Whose story are you telling?

Tim Lynch
January 30th, 2017

In an Age When ‘Story Telling’ is king, Is Yours Based on Substance?

As researchers, we love a good quote. We use them to emphasize a point in the findings. They allow us to tell stories and dimensionalize our implications. But sometimes quotes taken from research can take on a life of their own. Without the right context, they can be misinterpreted. It might be difficult for clients to trust that a verbatim is representative of the sample (let alone the greater population). And then there’s bias … how easy it is for anyone human to create a biased narrative with just a little data and some imagination.

Yes, a biased narrative. The plague that can hit anyone in the research field. Researchers must mitigate the risk of biases in their research. They work hard to avoid selection bias, especially challenging within segmentation research but necessary. They avoid cognitive bias, analytical bias. And then there’s confirmation bias.

Need a refresher? Confirmation bias is the tendency to interpret new evidence as confirmation of one’s existing beliefs or theories. With little information, an observer can create a very complex narrative about motivations and emotions that might not be accurately representative of the research. (An example of how easy it is to create narratives is the Heider-Simmel experiment [Heider-Simmel Animation]. Go ahead, watch and reflect).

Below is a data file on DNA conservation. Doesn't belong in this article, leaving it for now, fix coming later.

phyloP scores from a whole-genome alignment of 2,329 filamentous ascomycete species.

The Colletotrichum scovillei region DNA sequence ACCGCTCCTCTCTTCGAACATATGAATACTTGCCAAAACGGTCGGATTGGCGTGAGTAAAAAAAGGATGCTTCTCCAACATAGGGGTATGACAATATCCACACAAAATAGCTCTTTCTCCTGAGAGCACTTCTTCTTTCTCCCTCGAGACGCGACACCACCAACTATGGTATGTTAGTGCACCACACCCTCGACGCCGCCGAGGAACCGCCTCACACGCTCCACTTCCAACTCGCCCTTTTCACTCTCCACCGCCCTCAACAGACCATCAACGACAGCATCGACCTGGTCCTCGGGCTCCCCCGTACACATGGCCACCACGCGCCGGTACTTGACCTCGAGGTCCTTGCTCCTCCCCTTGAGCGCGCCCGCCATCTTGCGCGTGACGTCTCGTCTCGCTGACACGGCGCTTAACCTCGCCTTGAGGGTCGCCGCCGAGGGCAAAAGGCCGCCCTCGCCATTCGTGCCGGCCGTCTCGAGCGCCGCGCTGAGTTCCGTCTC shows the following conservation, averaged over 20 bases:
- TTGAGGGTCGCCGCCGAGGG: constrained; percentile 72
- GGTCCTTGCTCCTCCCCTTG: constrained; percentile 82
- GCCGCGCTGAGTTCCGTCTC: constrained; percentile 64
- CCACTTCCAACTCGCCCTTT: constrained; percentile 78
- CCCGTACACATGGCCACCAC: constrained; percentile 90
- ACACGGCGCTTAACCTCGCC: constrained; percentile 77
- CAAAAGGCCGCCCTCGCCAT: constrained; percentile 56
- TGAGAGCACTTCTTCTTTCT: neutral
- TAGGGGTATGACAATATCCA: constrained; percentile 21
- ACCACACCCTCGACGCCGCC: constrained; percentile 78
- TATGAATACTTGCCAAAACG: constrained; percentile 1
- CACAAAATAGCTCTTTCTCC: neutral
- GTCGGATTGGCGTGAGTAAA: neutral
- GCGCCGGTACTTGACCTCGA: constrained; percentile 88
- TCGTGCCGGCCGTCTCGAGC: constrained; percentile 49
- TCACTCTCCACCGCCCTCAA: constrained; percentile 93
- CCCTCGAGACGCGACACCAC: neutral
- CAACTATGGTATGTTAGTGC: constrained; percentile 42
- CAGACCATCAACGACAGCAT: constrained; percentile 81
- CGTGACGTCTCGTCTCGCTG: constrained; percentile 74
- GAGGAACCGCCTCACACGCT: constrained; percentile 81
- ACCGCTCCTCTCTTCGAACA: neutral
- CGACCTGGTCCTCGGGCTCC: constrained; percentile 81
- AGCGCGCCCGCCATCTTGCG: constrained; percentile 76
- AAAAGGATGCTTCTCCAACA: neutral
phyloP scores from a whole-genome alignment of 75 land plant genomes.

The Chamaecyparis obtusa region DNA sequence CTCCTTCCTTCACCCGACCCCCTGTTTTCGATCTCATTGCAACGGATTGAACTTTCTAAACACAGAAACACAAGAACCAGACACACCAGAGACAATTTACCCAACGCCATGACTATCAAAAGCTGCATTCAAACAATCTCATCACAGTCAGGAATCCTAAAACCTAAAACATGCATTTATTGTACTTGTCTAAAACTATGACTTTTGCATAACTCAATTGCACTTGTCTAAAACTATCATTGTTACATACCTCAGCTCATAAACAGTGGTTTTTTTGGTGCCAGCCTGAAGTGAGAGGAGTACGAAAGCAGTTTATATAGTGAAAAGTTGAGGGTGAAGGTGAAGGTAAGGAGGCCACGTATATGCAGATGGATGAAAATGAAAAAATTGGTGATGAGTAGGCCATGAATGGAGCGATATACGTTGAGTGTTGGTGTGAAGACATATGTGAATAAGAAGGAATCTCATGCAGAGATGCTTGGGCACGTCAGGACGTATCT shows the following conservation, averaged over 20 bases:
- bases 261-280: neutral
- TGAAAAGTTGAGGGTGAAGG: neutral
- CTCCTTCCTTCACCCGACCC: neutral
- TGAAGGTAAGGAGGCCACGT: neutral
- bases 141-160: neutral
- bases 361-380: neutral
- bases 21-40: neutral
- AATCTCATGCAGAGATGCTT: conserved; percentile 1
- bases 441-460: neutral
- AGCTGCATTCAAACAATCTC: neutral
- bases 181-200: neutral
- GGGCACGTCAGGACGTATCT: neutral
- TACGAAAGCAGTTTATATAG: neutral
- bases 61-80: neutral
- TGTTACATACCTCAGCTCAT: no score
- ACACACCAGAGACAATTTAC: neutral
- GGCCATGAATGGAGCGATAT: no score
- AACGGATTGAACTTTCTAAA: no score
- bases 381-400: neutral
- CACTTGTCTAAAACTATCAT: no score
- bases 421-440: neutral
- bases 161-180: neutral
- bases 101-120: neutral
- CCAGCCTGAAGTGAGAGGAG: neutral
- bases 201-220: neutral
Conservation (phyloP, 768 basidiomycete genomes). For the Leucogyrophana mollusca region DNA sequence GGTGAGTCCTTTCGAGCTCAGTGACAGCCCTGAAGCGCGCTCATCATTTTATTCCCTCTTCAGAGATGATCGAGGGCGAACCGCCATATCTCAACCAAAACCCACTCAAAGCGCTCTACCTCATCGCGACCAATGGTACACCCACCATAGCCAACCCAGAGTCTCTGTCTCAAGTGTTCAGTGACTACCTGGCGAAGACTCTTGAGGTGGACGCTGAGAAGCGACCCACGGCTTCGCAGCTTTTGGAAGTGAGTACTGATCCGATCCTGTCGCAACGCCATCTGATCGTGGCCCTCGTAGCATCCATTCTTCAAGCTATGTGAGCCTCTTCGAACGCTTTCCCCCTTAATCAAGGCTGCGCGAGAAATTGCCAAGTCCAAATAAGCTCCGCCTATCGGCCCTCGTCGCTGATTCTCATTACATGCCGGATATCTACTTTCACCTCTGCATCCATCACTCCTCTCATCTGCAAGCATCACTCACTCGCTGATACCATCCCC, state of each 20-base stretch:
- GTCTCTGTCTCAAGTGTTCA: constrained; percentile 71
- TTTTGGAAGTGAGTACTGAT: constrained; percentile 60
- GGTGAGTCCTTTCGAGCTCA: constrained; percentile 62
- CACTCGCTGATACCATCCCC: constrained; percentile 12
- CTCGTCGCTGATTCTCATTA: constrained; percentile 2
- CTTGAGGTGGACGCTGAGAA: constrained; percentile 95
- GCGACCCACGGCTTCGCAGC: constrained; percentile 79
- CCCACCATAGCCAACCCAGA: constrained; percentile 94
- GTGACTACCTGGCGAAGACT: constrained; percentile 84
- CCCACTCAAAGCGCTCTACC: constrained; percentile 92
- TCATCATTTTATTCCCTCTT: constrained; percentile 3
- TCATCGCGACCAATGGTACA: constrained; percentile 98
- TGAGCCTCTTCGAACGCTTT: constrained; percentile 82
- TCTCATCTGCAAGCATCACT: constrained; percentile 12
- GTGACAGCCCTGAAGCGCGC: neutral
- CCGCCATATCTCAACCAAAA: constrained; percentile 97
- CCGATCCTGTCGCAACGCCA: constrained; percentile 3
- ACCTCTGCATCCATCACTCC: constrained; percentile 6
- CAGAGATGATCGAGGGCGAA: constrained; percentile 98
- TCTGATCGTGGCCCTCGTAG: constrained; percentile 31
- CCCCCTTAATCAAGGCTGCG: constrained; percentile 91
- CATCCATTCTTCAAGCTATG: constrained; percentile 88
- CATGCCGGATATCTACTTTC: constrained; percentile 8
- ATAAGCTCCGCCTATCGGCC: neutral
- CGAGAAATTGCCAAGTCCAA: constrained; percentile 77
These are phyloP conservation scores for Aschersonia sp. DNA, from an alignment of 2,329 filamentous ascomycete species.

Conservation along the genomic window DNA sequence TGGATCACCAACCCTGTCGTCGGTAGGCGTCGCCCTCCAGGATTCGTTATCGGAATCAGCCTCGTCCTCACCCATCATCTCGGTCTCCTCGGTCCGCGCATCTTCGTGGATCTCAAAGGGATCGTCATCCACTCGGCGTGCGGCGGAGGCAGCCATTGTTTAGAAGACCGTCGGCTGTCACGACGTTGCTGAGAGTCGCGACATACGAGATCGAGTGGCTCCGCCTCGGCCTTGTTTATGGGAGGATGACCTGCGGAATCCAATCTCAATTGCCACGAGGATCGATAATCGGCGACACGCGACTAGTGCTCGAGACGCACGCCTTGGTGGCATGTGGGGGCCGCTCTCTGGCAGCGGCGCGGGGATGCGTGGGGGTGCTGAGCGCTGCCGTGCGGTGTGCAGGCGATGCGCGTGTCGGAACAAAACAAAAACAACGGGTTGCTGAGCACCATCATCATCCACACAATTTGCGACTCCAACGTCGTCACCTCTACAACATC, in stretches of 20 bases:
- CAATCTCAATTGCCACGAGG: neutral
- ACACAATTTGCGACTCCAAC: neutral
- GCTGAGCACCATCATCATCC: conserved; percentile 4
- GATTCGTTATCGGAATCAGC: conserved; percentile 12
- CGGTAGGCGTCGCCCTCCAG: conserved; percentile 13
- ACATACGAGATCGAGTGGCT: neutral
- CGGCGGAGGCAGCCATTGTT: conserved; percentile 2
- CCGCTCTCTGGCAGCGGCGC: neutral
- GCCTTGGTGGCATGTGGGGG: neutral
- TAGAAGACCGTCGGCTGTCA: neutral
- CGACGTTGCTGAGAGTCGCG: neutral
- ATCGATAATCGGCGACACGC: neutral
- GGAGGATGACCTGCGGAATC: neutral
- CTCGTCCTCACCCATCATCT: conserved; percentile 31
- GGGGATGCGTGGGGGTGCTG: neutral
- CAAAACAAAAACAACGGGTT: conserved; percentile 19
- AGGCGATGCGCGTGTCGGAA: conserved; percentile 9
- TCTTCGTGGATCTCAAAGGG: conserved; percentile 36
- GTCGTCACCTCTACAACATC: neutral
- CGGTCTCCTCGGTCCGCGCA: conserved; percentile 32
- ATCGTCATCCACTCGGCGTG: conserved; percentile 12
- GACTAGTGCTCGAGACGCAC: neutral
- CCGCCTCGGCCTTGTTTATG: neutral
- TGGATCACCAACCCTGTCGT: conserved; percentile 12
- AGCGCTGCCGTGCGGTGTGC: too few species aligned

How does this relate to open ended survey questions?

Traditionally, researchers must read — or must rely on others to read and report to them — every open-ended response in a study and create a narrative of the key point and themes contained in that unstructured text. Their reports include verbatims or quotes from respondents that support their findings and conclusions. That’s why text analytics is so helpful.  A researcher, who knows all about biases and does the best they can to mitigate them, can rely on the very statistical measures they tout to help them do their work better. With text analytics researchers, can find the important themes in the open-ended responses and quantify/validate that data.

Text analytics – and in particular OdinText – allows researchers that want to add both power and validity to their selected verbatims. Avoid bias by confirming that the stories they tell from the unstructured data are actually supported by the data.

In an age where so much emphasis is put on story telling, let’s not forget that stories are just that unless they are supported by data.

Next time you find yourself overwhelmed with unstructured data, and are tempted to just “tell a story”, please reach out. I’d love to show you with your own data how modern text analytics can ensure your story is based on fact!

Tim Lynch

@OdinText

 

 

 

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